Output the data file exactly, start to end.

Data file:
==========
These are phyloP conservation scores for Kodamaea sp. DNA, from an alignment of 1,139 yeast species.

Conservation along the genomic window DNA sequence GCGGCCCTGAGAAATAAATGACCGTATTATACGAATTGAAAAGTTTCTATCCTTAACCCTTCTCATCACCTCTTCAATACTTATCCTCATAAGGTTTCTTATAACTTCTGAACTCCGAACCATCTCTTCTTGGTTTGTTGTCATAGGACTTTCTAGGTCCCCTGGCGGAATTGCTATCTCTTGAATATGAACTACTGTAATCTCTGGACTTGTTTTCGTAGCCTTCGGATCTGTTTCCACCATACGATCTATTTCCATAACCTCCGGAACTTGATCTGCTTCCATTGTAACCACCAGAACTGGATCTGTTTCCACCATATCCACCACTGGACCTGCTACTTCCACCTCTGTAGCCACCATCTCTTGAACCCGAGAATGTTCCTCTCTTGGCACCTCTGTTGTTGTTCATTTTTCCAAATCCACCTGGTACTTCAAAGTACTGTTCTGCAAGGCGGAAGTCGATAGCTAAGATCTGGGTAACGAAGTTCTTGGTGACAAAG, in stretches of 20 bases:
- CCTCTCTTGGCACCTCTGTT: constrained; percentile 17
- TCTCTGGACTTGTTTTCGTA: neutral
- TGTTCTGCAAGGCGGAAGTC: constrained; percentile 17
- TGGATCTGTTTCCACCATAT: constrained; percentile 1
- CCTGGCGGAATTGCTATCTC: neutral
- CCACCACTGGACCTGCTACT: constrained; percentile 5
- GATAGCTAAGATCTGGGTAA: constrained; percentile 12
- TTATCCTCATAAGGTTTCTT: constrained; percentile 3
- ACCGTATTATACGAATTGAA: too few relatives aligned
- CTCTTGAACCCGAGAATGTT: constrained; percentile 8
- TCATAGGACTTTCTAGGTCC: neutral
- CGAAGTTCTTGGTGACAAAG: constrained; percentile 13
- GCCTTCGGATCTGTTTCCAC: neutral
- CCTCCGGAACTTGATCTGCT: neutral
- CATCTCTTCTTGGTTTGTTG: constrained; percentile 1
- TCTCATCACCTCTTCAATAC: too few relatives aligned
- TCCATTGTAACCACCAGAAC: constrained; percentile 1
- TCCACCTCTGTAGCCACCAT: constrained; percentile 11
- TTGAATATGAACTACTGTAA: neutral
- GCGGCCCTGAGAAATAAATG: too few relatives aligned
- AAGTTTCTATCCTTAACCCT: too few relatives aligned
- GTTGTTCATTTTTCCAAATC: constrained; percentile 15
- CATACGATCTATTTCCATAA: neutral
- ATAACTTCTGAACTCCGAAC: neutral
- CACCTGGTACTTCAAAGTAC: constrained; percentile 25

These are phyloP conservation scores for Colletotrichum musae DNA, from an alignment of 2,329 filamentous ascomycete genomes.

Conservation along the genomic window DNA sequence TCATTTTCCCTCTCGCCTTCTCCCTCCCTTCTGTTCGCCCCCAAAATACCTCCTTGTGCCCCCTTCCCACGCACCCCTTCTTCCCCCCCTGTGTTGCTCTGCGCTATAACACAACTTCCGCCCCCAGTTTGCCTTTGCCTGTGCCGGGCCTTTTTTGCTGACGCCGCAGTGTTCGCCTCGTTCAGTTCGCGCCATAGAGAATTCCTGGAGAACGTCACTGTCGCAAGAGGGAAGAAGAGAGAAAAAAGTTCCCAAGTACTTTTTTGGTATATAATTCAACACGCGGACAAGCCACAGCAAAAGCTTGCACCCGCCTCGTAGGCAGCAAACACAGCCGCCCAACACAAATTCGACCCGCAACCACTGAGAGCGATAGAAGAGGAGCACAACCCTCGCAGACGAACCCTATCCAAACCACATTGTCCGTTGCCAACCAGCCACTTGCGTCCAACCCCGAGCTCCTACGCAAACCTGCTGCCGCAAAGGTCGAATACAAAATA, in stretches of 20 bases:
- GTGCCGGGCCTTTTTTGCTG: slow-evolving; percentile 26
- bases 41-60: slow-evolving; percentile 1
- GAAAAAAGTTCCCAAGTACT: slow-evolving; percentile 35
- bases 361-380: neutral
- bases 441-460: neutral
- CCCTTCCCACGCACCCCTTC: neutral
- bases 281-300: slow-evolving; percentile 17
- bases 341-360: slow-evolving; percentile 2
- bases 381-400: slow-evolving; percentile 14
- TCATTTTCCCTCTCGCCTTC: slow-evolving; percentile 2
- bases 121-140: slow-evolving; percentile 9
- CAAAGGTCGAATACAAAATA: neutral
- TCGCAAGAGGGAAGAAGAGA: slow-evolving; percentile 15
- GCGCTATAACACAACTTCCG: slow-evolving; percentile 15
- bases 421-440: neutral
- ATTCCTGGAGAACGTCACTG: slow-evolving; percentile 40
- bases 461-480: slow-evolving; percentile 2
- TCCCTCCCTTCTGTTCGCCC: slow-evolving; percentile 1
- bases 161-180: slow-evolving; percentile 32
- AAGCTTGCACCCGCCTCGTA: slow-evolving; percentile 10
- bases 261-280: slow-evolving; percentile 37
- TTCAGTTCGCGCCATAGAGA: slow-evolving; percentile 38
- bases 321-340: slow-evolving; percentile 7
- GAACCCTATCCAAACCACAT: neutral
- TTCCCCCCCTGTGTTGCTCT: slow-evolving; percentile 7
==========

These are phyloP conservation scores for Kodamaea sp. DNA, from an alignment of 1,139 yeast species.

Conservation along the genomic window DNA sequence GCGGCCCTGAGAAATAAATGACCGTATTATACGAATTGAAAAGTTTCTATCCTTAACCCTTCTCATCACCTCTTCAATACTTATCCTCATAAGGTTTCTTATAACTTCTGAACTCCGAACCATCTCTTCTTGGTTTGTTGTCATAGGACTTTCTAGGTCCCCTGGCGGAATTGCTATCTCTTGAATATGAACTACTGTAATCTCTGGACTTGTTTTCGTAGCCTTCGGATCTGTTTCCACCATACGATCTATTTCCATAACCTCCGGAACTTGATCTGCTTCCATTGTAACCACCAGAACTGGATCTGTTTCCACCATATCCACCACTGGACCTGCTACTTCCACCTCTGTAGCCACCATCTCTTGAACCCGAGAATGTTCCTCTCTTGGCACCTCTGTTGTTGTTCATTTTTCCAAATCCACCTGGTACTTCAAAGTACTGTTCTGCAAGGCGGAAGTCGATAGCTAAGATCTGGGTAACGAAGTTCTTGGTGACAAAG, in stretches of 20 bases:
- CCTCTCTTGGCACCTCTGTT: constrained; percentile 17
- TCTCTGGACTTGTTTTCGTA: neutral
- TGTTCTGCAAGGCGGAAGTC: constrained; percentile 17
- TGGATCTGTTTCCACCATAT: constrained; percentile 1
- CCTGGCGGAATTGCTATCTC: neutral
- CCACCACTGGACCTGCTACT: constrained; percentile 5
- GATAGCTAAGATCTGGGTAA: constrained; percentile 12
- TTATCCTCATAAGGTTTCTT: constrained; percentile 3
- ACCGTATTATACGAATTGAA: too few relatives aligned
- CTCTTGAACCCGAGAATGTT: constrained; percentile 8
- TCATAGGACTTTCTAGGTCC: neutral
- CGAAGTTCTTGGTGACAAAG: constrained; percentile 13
- GCCTTCGGATCTGTTTCCAC: neutral
- CCTCCGGAACTTGATCTGCT: neutral
- CATCTCTTCTTGGTTTGTTG: constrained; percentile 1
- TCTCATCACCTCTTCAATAC: too few relatives aligned
- TCCATTGTAACCACCAGAAC: constrained; percentile 1
- TCCACCTCTGTAGCCACCAT: constrained; percentile 11
- TTGAATATGAACTACTGTAA: neutral
- GCGGCCCTGAGAAATAAATG: too few relatives aligned
- AAGTTTCTATCCTTAACCCT: too few relatives aligned
- GTTGTTCATTTTTCCAAATC: constrained; percentile 15
- CATACGATCTATTTCCATAA: neutral
- ATAACTTCTGAACTCCGAAC: neutral
- CACCTGGTACTTCAAAGTAC: constrained; percentile 25

These are phyloP conservation scores for Colletotrichum musae DNA, from an alignment of 2,329 filamentous ascomycete genomes.

Conservation along the genomic window DNA sequence TCATTTTCCCTCTCGCCTTCTCCCTCCCTTCTGTTCGCCCCCAAAATACCTCCTTGTGCCCCCTTCCCACGCACCCCTTCTTCCCCCCCTGTGTTGCTCTGCGCTATAACACAACTTCCGCCCCCAGTTTGCCTTTGCCTGTGCCGGGCCTTTTTTGCTGACGCCGCAGTGTTCGCCTCGTTCAGTTCGCGCCATAGAGAATTCCTGGAGAACGTCACTGTCGCAAGAGGGAAGAAGAGAGAAAAAAGTTCCCAAGTACTTTTTTGGTATATAATTCAACACGCGGACAAGCCACAGCAAAAGCTTGCACCCGCCTCGTAGGCAGCAAACACAGCCGCCCAACACAAATTCGACCCGCAACCACTGAGAGCGATAGAAGAGGAGCACAACCCTCGCAGACGAACCCTATCCAAACCACATTGTCCGTTGCCAACCAGCCACTTGCGTCCAACCCCGAGCTCCTACGCAAACCTGCTGCCGCAAAGGTCGAATACAAAATA, in stretches of 20 bases:
- GTGCCGGGCCTTTTTTGCTG: slow-evolving; percentile 26
- bases 41-60: slow-evolving; percentile 1
- GAAAAAAGTTCCCAAGTACT: slow-evolving; percentile 35
- bases 361-380: neutral
- bases 441-460: neutral
- CCCTTCCCACGCACCCCTTC: neutral
- bases 281-300: slow-evolving; percentile 17
- bases 341-360: slow-evolving; percentile 2
- bases 381-400: slow-evolving; percentile 14
- TCATTTTCCCTCTCGCCTTC: slow-evolving; percentile 2
- bases 121-140: slow-evolving; percentile 9
- CAAAGGTCGAATACAAAATA: neutral
- TCGCAAGAGGGAAGAAGAGA: slow-evolving; percentile 15
- GCGCTATAACACAACTTCCG: slow-evolving; percentile 15
- bases 421-440: neutral
- ATTCCTGGAGAACGTCACTG: slow-evolving; percentile 40
- bases 461-480: slow-evolving; percentile 2
- TCCCTCCCTTCTGTTCGCCC: slow-evolving; percentile 1
- bases 161-180: slow-evolving; percentile 32
- AAGCTTGCACCCGCCTCGTA: slow-evolving; percentile 10
- bases 261-280: slow-evolving; percentile 37
- TTCAGTTCGCGCCATAGAGA: slow-evolving; percentile 38
- bases 321-340: slow-evolving; percentile 7
- GAACCCTATCCAAACCACAT: neutral
- TTCCCCCCCTGTGTTGCTCT: slow-evolving; percentile 7